Wherever vampires existed in the imaginations of different peoples, they adapted themselves to the customs of the local culture. In The Vampyre (1819), John Polidori introduced Lord Ruthven and established the vampire craze of the 19th century that resulted in a flood of German vampire poetry, French vampire drama, and British vampire fiction. That tradition culminated in Bram Stoker's Dracula (1897), which fixed the character of the Transylvanian nobleman firmly in the public imagination. The contributors to this volume examine representations of the vampire in fiction, film, folklore, and popular culture. While some look at Stoker and the early literary vampire, others study the works of contemporary writers, such as Anne Rice and Chelsea Quinn Yarbro, vampirism as a metaphor for AIDS, and racial issues in such films as Blacula and Vampire in Brooklyn.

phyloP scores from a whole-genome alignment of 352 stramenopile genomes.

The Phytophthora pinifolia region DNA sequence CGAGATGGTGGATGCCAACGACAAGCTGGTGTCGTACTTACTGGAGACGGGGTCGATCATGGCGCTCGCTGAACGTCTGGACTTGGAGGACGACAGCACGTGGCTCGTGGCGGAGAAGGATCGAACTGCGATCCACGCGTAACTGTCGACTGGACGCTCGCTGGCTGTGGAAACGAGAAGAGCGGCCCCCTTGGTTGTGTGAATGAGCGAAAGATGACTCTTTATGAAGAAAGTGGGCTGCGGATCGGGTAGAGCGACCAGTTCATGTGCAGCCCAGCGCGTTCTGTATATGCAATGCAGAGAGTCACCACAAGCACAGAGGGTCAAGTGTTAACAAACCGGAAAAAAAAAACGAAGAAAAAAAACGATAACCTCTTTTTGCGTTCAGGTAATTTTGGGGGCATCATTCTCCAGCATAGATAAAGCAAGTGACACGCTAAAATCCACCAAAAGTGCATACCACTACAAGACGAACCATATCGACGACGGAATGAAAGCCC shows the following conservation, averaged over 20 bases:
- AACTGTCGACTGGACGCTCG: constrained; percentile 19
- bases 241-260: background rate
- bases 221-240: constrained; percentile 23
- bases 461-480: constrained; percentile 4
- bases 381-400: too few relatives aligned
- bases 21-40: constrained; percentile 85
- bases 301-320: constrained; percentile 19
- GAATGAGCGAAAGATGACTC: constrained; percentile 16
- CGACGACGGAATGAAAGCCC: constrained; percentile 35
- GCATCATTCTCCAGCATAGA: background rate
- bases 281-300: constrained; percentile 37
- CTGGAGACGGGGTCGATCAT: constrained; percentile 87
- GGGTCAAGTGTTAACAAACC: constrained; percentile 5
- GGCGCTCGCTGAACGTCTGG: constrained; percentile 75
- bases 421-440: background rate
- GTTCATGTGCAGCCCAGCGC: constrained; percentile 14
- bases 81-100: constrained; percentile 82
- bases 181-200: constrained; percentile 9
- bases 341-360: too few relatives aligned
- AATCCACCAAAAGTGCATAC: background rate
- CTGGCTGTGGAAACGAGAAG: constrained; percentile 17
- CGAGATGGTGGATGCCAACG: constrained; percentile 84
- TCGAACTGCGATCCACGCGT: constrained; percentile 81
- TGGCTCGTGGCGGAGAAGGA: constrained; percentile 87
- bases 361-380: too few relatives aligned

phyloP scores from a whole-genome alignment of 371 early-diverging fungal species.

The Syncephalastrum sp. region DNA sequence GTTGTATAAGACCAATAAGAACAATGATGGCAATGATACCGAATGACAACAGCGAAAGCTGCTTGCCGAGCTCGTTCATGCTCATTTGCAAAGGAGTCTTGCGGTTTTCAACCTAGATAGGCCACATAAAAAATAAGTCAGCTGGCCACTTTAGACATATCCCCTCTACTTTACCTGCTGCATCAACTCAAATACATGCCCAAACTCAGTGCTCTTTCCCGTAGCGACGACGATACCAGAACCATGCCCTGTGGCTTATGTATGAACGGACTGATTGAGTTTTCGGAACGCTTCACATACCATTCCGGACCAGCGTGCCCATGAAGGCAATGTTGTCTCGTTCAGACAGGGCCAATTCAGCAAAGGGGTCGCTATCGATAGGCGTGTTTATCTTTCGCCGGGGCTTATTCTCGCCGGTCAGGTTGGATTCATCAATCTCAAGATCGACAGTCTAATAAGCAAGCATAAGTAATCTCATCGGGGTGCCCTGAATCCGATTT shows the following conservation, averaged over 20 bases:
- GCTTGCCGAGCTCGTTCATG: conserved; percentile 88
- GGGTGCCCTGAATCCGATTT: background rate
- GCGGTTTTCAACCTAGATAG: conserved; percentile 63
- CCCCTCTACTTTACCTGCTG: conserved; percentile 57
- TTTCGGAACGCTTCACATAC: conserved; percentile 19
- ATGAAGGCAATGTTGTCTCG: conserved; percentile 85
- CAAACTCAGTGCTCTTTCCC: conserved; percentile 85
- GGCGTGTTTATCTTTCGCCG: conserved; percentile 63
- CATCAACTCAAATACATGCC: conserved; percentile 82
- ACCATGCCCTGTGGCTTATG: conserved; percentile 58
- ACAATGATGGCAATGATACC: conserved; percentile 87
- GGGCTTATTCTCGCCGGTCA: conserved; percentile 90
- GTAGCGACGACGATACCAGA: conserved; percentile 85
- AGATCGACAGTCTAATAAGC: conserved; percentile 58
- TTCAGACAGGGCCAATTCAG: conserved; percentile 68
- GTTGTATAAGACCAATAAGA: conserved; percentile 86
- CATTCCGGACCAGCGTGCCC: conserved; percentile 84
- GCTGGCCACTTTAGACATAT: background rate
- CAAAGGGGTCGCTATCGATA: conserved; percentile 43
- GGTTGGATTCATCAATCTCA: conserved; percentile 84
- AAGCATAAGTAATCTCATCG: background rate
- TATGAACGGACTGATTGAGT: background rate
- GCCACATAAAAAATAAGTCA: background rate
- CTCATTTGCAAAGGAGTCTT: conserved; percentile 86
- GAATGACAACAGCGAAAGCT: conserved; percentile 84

Author: International Conference on the Fantastic in the Arts 1997 Ft. lauder
Publisher: Courier Corporation
Category: Literary Criticism
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